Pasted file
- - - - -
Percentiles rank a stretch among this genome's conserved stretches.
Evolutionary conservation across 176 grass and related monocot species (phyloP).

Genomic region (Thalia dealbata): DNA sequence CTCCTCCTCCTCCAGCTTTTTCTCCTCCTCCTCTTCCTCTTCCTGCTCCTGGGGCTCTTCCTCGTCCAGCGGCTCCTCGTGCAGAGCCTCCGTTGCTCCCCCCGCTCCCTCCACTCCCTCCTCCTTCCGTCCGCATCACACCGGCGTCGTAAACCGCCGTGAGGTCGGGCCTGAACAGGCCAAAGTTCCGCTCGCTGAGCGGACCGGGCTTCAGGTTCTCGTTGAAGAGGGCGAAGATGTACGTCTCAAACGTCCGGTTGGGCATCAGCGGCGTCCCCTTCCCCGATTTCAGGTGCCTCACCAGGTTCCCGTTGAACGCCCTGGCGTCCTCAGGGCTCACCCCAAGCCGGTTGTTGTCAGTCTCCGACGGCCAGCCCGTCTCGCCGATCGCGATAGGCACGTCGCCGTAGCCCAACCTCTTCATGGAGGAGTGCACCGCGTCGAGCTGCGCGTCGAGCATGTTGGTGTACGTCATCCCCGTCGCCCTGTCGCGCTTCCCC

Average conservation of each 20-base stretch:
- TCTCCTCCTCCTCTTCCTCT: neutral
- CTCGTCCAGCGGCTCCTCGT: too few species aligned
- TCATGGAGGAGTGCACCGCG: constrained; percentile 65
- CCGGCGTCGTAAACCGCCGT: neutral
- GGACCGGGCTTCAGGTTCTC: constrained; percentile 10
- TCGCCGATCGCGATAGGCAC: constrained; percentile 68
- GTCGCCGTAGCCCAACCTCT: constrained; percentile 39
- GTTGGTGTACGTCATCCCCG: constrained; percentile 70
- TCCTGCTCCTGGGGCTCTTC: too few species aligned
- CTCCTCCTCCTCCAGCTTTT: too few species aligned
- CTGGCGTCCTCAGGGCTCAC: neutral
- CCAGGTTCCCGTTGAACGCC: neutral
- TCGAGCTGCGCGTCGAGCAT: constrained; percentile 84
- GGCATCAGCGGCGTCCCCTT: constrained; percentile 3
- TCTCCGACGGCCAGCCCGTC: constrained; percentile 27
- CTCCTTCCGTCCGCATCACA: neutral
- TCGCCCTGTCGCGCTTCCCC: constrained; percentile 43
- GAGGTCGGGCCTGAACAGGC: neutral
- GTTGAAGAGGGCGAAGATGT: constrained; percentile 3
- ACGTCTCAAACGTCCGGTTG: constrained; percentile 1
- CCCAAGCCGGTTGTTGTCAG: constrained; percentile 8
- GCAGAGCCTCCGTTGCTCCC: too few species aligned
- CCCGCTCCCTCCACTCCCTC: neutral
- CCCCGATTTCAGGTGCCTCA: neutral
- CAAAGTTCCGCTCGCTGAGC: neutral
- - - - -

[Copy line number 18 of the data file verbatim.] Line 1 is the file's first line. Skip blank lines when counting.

- GGCATCAGCGGCGTCCCCTT: constrained; percentile 3